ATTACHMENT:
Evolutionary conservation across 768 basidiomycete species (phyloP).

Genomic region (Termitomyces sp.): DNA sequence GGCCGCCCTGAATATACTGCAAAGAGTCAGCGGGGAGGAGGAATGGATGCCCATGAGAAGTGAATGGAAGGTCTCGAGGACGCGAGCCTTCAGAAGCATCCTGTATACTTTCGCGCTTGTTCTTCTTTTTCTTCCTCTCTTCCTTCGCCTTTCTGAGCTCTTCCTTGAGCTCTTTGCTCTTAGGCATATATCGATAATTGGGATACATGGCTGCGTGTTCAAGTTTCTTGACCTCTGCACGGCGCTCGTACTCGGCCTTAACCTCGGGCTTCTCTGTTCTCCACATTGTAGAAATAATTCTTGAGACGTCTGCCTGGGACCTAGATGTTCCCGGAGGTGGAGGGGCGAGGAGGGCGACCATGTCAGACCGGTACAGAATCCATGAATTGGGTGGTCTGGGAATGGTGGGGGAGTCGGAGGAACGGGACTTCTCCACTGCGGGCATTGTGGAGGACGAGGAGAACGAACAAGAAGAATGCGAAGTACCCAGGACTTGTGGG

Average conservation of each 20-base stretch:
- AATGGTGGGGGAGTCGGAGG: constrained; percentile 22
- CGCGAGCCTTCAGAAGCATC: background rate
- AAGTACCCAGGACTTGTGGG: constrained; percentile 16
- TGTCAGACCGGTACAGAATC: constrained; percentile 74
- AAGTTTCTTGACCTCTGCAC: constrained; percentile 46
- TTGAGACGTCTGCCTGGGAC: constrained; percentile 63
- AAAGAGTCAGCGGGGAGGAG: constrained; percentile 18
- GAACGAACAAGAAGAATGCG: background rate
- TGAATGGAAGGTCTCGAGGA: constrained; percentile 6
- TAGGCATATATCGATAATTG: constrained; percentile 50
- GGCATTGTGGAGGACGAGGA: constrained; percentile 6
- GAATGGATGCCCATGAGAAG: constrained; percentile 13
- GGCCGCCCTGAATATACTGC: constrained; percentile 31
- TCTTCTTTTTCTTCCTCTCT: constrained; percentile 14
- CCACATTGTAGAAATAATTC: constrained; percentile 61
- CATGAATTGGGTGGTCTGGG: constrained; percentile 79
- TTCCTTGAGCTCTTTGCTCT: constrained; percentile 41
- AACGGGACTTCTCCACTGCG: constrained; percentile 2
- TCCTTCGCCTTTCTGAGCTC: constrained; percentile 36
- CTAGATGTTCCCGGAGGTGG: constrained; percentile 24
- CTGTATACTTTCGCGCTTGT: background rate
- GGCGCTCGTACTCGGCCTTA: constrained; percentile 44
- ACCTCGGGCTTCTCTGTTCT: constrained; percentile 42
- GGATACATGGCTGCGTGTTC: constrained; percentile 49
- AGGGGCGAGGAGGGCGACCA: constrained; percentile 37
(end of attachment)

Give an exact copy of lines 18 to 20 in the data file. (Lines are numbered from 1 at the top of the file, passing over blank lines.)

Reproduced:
- CCACATTGTAGAAATAATTC: constrained; percentile 61
- CATGAATTGGGTGGTCTGGG: constrained; percentile 79
- TTCCTTGAGCTCTTTGCTCT: constrained; percentile 41